US 7754352 B2
Metal oxide thin films and production thereof are disclosed. An exemplary method of producing a metal oxide thin film may comprise introducing at least two metallic elements and oxygen into a process chamber to form a metal oxide. The method may also comprise depositing the metal oxide on a substrate in the process chamber. The method may also comprise simultaneously controlling a ratio of the at least two metallic elements and a stoichiometry of the oxygen during deposition. Exemplary amorphous metal oxide thin films produced according to the methods herein may exhibit highly transparent properties, highly conductive properties, and/or other opto-electronic properties.
1. A mixed metal oxide thin film, comprising indium and zinc and oxygen, and having a coating with a refractive index less than about 2.1 and a conductivity greater than about 800 S/cm.
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21. A mixed metal oxide thin film, comprising indium and zinc and oxygen, having a conductivity greater than about 800 S/cm, and an absorption coefficient α is less than about 1.0×104 cm−1.
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The United States Government has rights in this invention under Contract No. DE-AC36-99GO10337 between the United States Department of Energy and the National Renewable Energy Laboratory, a Division of the Midwest Research Institute.
The described subject matter relates to amorphous semiconducting and conducting transparent metal oxide thin films and production thereof.
Transparent amorphous metal oxide coatings may be applied to substrates or over-coated on top of other previously deposited layers. Such, layers may exhibit high transparency with electrical conductivity ranging from semiconducting to highly conducting, Accordingly, these coatings, or “thin films” as they are often referred, to, may be used for a wide range of opto-electronic applications. For example, thin, films may be used in the manufacture of electronic devices, such as, liquid crystal displays (LCDs), and touch panel devices (e.g., personal digital assistants (PDAs) and electronic controllers), photovoltaic solar cells and transparent thin film transistors to name only a few examples.
Known deposition techniques may be implemented during the manufacture process to deposit an amorphous metal oxide as the thin film on a substrate. Indium Zinc Oxide (also commonly referred to as IZO) is often used because it can be deposited at low temperatures, results in smooth films, can be readily etched, and exhibits thermal stability. However, other amorphous metal oxides (e.g., Zn—Sn—O, In—Ga—O, and Zn—In—Sn—O) may also be used depending on the desired properties of the thin film, cost, operational parameters, and other factors.
In order to achieve the desired opto-electronic properties of the thin film, the relative quantities of metal alloy and oxygen introduced during the deposition process are typically determined on a “trial and error” basis for a particular deposition chamber and target material stoichiometry. Once determined, it was believed that the amount of oxygen could not be varied without affecting the opto-electronic properties of the thin film. The manufacture process of these thin films has been constrained by fixed processing parameters.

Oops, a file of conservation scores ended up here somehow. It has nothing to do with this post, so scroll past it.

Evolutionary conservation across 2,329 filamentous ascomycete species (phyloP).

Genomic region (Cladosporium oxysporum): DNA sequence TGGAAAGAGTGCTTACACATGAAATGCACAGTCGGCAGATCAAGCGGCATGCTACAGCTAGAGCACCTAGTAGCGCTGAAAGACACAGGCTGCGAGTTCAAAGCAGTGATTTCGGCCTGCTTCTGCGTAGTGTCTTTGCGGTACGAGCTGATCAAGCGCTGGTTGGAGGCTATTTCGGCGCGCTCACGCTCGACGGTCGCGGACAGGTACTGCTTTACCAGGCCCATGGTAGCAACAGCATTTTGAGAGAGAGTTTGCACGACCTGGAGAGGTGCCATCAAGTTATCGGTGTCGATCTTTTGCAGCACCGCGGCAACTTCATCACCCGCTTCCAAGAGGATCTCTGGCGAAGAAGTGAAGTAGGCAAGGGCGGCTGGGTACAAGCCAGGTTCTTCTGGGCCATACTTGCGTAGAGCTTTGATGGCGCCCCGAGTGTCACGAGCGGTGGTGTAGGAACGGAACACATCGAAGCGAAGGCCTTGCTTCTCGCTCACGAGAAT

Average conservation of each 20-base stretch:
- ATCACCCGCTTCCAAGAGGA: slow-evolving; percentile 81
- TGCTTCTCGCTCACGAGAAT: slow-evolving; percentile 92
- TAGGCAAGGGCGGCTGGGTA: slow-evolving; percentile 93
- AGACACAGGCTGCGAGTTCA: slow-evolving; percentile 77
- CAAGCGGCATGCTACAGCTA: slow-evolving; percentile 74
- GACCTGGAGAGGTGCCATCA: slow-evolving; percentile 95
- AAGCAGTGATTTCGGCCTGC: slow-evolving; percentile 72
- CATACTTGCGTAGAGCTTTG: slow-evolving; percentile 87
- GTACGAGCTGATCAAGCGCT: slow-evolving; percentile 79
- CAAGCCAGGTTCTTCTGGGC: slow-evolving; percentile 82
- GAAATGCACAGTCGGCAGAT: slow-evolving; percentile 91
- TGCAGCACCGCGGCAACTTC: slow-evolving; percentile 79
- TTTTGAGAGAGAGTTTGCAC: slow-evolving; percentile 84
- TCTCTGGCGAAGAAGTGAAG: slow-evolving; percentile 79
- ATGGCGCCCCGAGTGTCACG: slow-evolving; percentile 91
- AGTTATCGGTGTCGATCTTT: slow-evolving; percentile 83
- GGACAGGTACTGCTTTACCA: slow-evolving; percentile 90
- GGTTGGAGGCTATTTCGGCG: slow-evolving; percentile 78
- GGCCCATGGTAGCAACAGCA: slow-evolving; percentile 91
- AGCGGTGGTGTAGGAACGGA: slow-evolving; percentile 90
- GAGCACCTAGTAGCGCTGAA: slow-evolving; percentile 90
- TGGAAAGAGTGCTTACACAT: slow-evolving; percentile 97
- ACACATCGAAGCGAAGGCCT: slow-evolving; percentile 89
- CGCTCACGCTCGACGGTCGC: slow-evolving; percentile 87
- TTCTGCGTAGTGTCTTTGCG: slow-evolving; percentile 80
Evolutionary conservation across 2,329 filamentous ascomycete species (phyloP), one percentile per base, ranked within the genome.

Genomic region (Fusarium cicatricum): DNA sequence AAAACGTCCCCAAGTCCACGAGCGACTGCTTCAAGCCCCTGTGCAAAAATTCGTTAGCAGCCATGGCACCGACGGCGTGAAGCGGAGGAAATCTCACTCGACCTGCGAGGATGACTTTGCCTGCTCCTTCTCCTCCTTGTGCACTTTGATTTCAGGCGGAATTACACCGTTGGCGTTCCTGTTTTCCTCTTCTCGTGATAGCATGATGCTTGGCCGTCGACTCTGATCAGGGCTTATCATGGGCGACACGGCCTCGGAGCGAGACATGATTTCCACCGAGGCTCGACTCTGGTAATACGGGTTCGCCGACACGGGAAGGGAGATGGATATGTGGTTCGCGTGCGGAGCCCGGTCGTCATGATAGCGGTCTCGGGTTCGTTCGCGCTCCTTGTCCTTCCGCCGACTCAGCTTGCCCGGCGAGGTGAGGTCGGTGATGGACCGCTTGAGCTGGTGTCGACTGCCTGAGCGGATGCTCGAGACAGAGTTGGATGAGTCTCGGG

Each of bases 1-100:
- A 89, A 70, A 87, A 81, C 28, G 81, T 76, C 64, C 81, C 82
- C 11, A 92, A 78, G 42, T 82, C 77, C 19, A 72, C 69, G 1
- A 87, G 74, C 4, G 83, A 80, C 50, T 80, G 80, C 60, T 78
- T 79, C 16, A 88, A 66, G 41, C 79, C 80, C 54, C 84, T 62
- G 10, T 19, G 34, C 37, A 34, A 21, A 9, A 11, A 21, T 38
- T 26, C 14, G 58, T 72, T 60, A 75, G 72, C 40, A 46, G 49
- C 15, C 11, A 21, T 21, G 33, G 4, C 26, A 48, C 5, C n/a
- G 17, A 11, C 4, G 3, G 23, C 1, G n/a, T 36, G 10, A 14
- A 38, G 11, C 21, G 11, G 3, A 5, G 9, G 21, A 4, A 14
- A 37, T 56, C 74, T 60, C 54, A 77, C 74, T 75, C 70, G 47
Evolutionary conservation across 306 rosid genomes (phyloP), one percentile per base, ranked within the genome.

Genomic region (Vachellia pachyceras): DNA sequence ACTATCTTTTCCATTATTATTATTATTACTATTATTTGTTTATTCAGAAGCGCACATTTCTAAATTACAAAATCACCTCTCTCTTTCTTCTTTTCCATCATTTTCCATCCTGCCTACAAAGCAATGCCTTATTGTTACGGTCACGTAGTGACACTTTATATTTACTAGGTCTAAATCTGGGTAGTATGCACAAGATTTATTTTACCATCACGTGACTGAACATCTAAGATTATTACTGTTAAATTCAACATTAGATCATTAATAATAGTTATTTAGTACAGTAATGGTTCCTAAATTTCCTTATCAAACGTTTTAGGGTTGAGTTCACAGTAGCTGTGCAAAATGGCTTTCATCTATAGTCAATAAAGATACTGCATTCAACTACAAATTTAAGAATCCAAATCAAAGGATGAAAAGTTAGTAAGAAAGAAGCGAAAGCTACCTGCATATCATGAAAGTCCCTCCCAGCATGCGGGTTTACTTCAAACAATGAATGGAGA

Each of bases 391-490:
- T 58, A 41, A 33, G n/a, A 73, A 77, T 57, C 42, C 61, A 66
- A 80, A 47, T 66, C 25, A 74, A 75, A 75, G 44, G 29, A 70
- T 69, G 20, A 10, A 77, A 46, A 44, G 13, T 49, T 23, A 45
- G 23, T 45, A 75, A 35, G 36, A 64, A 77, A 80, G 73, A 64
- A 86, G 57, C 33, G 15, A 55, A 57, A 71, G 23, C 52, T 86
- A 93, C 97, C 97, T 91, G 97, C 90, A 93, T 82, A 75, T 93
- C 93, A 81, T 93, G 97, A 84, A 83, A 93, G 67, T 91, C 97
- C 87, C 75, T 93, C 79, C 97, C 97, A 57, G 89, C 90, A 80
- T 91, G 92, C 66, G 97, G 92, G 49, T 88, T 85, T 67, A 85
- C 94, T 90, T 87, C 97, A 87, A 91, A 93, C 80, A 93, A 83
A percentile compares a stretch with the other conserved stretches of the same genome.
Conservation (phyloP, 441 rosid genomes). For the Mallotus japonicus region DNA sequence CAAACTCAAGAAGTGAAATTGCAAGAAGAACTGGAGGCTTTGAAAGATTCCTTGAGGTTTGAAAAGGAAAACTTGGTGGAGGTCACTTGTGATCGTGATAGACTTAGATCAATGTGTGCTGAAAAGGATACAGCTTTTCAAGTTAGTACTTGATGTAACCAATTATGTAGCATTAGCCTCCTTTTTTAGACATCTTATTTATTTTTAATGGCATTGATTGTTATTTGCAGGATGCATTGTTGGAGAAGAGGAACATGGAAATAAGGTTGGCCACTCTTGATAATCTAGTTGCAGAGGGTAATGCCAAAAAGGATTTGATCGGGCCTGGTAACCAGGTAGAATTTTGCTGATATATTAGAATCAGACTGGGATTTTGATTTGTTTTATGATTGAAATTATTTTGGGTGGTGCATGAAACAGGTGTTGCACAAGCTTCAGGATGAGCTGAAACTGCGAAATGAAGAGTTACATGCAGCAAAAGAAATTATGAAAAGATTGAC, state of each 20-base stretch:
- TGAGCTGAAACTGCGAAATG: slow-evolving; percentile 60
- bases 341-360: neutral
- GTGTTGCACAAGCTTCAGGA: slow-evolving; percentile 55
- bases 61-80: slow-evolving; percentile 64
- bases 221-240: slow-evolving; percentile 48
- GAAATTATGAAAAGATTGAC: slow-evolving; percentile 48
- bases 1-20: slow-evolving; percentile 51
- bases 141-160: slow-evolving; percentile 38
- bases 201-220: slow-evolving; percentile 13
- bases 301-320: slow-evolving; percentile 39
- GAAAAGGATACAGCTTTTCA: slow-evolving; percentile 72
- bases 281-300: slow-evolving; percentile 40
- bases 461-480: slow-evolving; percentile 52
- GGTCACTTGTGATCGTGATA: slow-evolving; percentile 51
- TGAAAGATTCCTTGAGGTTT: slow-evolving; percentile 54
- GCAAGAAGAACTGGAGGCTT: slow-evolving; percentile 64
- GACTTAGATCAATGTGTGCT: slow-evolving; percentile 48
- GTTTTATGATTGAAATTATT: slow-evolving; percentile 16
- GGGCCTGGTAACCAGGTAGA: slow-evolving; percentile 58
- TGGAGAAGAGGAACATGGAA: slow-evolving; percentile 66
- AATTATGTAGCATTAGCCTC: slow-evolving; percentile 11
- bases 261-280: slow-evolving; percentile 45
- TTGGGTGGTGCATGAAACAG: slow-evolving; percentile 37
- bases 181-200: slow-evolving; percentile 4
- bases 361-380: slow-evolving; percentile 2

The reported optimum Zn/(Zn+In) content in the target/coating necessary to get the optimum properties varies dramatically within the reported literature. In Naghavi, et al, (Electrochimica Acta 46 (2001) 2007-2013) the authors report with Pulsed Laser Deposition (PLD) that a 50% Zn content gives the best properties. Their test was at a fixed oxygen content in the PLD atmosphere and a substrate temperature of 500° C. In Minami et al, (Thin Solid Films 290-291 (1996) 1-5) the authors show that the optimum Zn content in the coatings varies with the substrate temperature. At room temperature substrate the preferred Zn content is 24.5% while at a substrate temperature of 350° C. the preferred composition is 42.2% Zn, The Minami tests were conducted at a fixed oxygen composition in the sputter environment. The researchers examined pressure effects only at the preferred compositions at each temperature, in Minami, et al (Jpn. J. Appl. Phys. Vol. 24 (1995) Pt. 2, No. 8A) the composition of Zn in IZO is evaluated in a chamber absent of oxygen and at a fixed pressure. The composition is varied to determine the optimum conductivity then other process conditions are varied such as oxygen flow, total pressure and substrate temperature. They found that additional oxygen was detrimental at their optimum composition of 30% Zn. The Minami research also resulted in coatings with extremely high refractive indices which can be detrimental in some optical applications. In Naghavi et al, (Thin Solid Films 360 (2000) 233-240) the researchers add hydrogen to the list of process variables in a PLD process and report that the optimum Zn content is at 60%. The effect of any given process variable is not readily apparent from this study because changes in one process variable often affects multiple aspects of the coating composition and there are therefore insufficient independent variables to properly determine the trends with process conditions. In Moriga, et al, (Thin Solid Films 486 (2005) 53-57) the researchers use PLD to study IZO. They examined the properties of the coatings at two oxygen levels and one argon/oxygen mixture. The slope of resistivity with composition varies with which gas is in the chamber but the chamber gas also affects the composition of the coating. The researchers do not report the effects in terms of the coating composition but rather in terms of the target composition. Since the coating does not match the target equivalently with the different chamber gasses it is impossible to uniquely identify the effects of the different process variables. The optimum resistance values occur at 40% Zn content in the target irrespective of the sputtering gas. Finally, in Taylor, et al (Meas. Set, Technol. 16 (2005) 90-94) the researchers show the optimum composition at 30% Zn content. Their study did not look at the effects of the process just the composition of the coating.